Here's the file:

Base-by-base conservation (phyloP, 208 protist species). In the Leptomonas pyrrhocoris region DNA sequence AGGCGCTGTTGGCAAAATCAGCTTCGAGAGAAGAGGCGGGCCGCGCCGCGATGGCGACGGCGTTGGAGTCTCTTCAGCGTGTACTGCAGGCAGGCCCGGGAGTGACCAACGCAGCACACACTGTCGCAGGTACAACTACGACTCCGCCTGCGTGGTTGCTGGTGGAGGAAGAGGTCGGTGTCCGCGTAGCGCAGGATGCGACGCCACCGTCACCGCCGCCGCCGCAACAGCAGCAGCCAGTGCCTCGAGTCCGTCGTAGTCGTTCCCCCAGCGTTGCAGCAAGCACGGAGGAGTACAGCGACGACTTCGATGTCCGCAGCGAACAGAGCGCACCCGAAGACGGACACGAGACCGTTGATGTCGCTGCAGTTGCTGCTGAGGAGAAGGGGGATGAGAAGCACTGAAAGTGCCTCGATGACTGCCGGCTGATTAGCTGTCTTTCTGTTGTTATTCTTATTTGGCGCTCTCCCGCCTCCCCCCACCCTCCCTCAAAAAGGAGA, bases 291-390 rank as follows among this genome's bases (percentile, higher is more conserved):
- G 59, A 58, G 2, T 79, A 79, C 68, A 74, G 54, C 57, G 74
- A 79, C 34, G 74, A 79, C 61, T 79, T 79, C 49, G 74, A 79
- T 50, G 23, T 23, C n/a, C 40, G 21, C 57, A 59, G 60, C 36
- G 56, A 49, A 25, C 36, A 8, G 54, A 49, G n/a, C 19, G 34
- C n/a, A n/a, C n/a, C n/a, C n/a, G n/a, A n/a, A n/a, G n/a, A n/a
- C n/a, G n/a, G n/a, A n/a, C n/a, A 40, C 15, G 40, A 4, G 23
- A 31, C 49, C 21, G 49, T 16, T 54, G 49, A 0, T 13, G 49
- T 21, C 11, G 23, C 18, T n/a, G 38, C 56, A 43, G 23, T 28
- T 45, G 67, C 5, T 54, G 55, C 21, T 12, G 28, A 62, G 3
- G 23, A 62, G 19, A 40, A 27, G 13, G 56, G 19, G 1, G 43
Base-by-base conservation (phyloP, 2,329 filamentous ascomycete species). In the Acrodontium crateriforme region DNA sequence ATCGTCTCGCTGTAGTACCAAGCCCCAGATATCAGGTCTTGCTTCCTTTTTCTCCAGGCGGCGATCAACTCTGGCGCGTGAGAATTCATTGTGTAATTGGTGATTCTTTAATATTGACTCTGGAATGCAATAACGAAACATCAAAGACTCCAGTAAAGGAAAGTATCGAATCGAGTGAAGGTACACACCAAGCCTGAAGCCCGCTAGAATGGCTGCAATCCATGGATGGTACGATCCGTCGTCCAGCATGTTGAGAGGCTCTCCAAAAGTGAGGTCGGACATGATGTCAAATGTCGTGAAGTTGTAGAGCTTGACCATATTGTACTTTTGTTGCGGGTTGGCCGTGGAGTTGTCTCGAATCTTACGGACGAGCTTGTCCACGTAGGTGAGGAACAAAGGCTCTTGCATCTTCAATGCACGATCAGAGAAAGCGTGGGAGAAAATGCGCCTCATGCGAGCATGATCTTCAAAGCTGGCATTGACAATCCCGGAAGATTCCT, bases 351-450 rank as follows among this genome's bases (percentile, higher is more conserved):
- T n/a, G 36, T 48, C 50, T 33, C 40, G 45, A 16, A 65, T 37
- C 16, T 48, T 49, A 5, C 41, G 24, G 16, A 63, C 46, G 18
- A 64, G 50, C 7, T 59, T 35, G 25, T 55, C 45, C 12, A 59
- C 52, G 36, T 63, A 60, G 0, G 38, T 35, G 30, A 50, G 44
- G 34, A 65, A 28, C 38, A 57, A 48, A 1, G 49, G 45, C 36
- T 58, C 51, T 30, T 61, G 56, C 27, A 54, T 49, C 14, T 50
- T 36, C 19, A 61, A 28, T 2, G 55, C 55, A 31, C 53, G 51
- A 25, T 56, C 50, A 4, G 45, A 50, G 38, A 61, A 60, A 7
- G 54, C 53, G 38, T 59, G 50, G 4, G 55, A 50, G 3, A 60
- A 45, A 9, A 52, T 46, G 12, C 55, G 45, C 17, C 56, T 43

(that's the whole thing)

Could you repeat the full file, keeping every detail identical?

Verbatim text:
Base-by-base conservation (phyloP, 208 protist species). In the Leptomonas pyrrhocoris region DNA sequence AGGCGCTGTTGGCAAAATCAGCTTCGAGAGAAGAGGCGGGCCGCGCCGCGATGGCGACGGCGTTGGAGTCTCTTCAGCGTGTACTGCAGGCAGGCCCGGGAGTGACCAACGCAGCACACACTGTCGCAGGTACAACTACGACTCCGCCTGCGTGGTTGCTGGTGGAGGAAGAGGTCGGTGTCCGCGTAGCGCAGGATGCGACGCCACCGTCACCGCCGCCGCCGCAACAGCAGCAGCCAGTGCCTCGAGTCCGTCGTAGTCGTTCCCCCAGCGTTGCAGCAAGCACGGAGGAGTACAGCGACGACTTCGATGTCCGCAGCGAACAGAGCGCACCCGAAGACGGACACGAGACCGTTGATGTCGCTGCAGTTGCTGCTGAGGAGAAGGGGGATGAGAAGCACTGAAAGTGCCTCGATGACTGCCGGCTGATTAGCTGTCTTTCTGTTGTTATTCTTATTTGGCGCTCTCCCGCCTCCCCCCACCCTCCCTCAAAAAGGAGA, bases 291-390 rank as follows among this genome's bases (percentile, higher is more conserved):
- G 59, A 58, G 2, T 79, A 79, C 68, A 74, G 54, C 57, G 74
- A 79, C 34, G 74, A 79, C 61, T 79, T 79, C 49, G 74, A 79
- T 50, G 23, T 23, C n/a, C 40, G 21, C 57, A 59, G 60, C 36
- G 56, A 49, A 25, C 36, A 8, G 54, A 49, G n/a, C 19, G 34
- C n/a, A n/a, C n/a, C n/a, C n/a, G n/a, A n/a, A n/a, G n/a, A n/a
- C n/a, G n/a, G n/a, A n/a, C n/a, A 40, C 15, G 40, A 4, G 23
- A 31, C 49, C 21, G 49, T 16, T 54, G 49, A 0, T 13, G 49
- T 21, C 11, G 23, C 18, T n/a, G 38, C 56, A 43, G 23, T 28
- T 45, G 67, C 5, T 54, G 55, C 21, T 12, G 28, A 62, G 3
- G 23, A 62, G 19, A 40, A 27, G 13, G 56, G 19, G 1, G 43
Base-by-base conservation (phyloP, 2,329 filamentous ascomycete species). In the Acrodontium crateriforme region DNA sequence ATCGTCTCGCTGTAGTACCAAGCCCCAGATATCAGGTCTTGCTTCCTTTTTCTCCAGGCGGCGATCAACTCTGGCGCGTGAGAATTCATTGTGTAATTGGTGATTCTTTAATATTGACTCTGGAATGCAATAACGAAACATCAAAGACTCCAGTAAAGGAAAGTATCGAATCGAGTGAAGGTACACACCAAGCCTGAAGCCCGCTAGAATGGCTGCAATCCATGGATGGTACGATCCGTCGTCCAGCATGTTGAGAGGCTCTCCAAAAGTGAGGTCGGACATGATGTCAAATGTCGTGAAGTTGTAGAGCTTGACCATATTGTACTTTTGTTGCGGGTTGGCCGTGGAGTTGTCTCGAATCTTACGGACGAGCTTGTCCACGTAGGTGAGGAACAAAGGCTCTTGCATCTTCAATGCACGATCAGAGAAAGCGTGGGAGAAAATGCGCCTCATGCGAGCATGATCTTCAAAGCTGGCATTGACAATCCCGGAAGATTCCT, bases 351-450 rank as follows among this genome's bases (percentile, higher is more conserved):
- T n/a, G 36, T 48, C 50, T 33, C 40, G 45, A 16, A 65, T 37
- C 16, T 48, T 49, A 5, C 41, G 24, G 16, A 63, C 46, G 18
- A 64, G 50, C 7, T 59, T 35, G 25, T 55, C 45, C 12, A 59
- C 52, G 36, T 63, A 60, G 0, G 38, T 35, G 30, A 50, G 44
- G 34, A 65, A 28, C 38, A 57, A 48, A 1, G 49, G 45, C 36
- T 58, C 51, T 30, T 61, G 56, C 27, A 54, T 49, C 14, T 50
- T 36, C 19, A 61, A 28, T 2, G 55, C 55, A 31, C 53, G 51
- A 25, T 56, C 50, A 4, G 45, A 50, G 38, A 61, A 60, A 7
- G 54, C 53, G 38, T 59, G 50, G 4, G 55, A 50, G 3, A 60
- A 45, A 9, A 52, T 46, G 12, C 55, G 45, C 17, C 56, T 43